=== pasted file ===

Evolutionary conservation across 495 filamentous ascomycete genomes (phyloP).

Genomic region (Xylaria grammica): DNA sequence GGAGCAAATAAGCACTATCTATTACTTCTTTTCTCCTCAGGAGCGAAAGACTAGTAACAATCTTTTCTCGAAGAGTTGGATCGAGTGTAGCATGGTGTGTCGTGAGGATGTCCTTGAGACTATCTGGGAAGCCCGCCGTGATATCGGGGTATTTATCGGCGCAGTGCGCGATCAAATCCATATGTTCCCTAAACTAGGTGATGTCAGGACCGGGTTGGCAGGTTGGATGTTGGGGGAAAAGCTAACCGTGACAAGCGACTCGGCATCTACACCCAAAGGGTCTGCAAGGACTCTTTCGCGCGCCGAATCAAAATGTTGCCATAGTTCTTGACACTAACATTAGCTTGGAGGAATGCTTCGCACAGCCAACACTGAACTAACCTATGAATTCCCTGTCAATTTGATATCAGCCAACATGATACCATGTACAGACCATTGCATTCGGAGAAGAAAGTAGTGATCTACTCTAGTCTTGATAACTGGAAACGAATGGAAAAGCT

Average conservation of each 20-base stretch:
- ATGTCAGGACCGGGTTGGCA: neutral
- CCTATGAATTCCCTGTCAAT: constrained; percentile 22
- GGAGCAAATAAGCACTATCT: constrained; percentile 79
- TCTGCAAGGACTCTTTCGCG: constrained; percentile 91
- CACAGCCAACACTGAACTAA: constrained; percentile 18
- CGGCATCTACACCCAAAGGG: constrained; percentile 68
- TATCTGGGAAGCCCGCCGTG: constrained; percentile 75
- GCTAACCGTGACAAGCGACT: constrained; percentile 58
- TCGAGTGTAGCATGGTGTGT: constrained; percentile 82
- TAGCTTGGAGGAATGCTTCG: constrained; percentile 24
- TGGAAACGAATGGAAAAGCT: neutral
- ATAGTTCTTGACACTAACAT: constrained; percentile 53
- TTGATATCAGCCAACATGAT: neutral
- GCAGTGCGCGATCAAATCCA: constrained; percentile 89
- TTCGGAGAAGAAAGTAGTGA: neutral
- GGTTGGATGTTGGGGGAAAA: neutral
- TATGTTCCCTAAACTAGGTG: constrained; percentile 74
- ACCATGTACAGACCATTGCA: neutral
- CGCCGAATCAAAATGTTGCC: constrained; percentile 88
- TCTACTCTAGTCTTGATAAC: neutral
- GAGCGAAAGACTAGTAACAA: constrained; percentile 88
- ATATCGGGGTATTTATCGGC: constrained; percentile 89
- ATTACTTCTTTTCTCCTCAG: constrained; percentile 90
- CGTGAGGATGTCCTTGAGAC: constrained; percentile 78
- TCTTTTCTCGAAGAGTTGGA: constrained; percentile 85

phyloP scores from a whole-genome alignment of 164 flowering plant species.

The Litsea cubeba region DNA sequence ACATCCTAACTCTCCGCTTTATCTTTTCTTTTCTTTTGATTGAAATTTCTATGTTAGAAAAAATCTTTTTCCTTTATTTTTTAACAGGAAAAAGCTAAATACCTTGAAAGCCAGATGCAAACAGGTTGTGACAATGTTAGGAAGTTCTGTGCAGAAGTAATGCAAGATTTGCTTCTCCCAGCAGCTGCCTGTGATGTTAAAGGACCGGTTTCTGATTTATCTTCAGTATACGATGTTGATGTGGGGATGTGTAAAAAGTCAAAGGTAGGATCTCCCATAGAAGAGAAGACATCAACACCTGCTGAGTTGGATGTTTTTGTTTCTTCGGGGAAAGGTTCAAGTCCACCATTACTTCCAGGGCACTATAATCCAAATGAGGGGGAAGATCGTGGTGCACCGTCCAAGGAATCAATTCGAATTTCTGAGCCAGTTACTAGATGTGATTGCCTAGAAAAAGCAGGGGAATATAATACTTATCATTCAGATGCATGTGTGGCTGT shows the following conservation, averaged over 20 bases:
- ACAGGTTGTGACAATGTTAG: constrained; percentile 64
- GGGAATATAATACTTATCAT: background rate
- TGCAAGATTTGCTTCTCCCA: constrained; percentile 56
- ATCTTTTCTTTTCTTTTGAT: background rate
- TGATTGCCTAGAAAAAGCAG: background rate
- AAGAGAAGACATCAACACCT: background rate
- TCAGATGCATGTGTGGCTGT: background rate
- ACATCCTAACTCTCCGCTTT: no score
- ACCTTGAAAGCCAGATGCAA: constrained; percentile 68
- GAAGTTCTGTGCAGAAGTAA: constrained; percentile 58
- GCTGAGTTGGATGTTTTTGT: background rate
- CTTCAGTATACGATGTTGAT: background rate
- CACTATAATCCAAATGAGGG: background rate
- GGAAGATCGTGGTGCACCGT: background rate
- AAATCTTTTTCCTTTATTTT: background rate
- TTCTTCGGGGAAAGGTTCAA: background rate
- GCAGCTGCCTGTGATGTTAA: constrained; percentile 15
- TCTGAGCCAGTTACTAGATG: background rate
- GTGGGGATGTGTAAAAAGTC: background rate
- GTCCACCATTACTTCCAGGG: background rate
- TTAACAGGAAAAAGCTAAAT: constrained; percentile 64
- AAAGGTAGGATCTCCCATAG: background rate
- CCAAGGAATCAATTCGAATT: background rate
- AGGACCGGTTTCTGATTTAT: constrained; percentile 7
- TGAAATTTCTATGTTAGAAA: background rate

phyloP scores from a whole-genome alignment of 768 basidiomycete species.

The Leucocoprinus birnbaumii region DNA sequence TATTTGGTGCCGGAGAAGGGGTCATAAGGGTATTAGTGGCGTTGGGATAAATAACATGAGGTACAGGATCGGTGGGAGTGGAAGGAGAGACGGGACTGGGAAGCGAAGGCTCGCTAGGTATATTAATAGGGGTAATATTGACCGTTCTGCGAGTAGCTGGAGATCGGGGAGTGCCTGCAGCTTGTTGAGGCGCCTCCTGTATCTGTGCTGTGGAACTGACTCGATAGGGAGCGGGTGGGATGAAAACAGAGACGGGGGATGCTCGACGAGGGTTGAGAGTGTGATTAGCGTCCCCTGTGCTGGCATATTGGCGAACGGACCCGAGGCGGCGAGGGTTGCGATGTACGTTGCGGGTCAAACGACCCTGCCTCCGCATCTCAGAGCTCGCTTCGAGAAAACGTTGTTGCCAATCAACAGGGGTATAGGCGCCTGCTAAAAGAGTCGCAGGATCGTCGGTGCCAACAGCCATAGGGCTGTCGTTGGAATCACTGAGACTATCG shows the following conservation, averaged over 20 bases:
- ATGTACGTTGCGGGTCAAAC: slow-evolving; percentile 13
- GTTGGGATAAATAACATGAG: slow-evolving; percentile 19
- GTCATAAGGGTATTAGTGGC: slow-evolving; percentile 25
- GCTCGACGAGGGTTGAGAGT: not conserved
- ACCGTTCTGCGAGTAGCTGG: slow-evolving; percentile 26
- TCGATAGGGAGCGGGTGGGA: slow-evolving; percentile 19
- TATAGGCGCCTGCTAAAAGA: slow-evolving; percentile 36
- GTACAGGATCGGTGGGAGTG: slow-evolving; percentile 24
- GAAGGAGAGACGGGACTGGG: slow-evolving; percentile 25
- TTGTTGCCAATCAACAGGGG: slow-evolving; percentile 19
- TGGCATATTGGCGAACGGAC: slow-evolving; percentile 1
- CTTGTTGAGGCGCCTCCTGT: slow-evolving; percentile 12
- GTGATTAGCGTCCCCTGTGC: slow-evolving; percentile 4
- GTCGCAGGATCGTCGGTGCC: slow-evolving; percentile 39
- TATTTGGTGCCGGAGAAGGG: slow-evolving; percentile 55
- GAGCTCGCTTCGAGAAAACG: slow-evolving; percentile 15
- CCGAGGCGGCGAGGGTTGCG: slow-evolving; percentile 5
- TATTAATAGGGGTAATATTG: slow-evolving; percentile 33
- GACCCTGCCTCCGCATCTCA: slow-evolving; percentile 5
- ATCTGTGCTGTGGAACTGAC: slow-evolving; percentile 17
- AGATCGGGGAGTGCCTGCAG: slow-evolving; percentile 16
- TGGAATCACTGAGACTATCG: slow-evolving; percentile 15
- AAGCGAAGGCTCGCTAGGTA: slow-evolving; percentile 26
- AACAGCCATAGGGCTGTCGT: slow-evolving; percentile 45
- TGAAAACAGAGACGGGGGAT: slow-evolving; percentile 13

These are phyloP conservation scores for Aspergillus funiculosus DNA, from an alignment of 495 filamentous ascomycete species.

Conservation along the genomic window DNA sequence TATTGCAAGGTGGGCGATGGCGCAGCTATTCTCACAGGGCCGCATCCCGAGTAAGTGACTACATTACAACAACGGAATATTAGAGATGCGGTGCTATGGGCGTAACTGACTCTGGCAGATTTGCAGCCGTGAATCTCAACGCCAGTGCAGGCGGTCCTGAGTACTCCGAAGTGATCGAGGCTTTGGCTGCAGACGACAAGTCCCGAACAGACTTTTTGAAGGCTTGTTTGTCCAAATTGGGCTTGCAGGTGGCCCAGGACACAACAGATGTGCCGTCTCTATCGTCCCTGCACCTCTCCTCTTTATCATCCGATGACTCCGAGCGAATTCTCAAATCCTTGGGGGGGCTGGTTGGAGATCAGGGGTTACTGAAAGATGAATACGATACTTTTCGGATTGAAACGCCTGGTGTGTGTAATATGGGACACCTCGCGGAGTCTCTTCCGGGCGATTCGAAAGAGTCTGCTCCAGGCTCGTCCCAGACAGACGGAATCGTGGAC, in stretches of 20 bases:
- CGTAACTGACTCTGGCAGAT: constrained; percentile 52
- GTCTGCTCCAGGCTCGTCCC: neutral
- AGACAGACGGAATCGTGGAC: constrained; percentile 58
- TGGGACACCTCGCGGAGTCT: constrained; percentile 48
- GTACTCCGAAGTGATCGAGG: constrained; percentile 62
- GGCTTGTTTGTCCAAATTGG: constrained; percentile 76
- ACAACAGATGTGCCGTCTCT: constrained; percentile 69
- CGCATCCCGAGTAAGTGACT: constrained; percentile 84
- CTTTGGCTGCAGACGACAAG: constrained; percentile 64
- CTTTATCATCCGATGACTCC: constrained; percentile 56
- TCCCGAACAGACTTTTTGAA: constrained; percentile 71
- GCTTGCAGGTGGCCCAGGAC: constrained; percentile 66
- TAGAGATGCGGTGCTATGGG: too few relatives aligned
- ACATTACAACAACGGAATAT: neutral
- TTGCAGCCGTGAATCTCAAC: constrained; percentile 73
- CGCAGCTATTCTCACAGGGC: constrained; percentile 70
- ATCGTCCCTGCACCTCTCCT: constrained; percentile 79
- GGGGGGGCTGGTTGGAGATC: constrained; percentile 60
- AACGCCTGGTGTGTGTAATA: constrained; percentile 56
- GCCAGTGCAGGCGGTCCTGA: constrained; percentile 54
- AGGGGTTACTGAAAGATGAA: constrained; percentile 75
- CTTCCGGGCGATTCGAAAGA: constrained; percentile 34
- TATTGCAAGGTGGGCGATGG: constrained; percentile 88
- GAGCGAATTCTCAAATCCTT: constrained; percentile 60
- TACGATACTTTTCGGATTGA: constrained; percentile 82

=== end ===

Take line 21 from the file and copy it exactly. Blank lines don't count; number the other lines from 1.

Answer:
- ACCATGTACAGACCATTGCA: neutral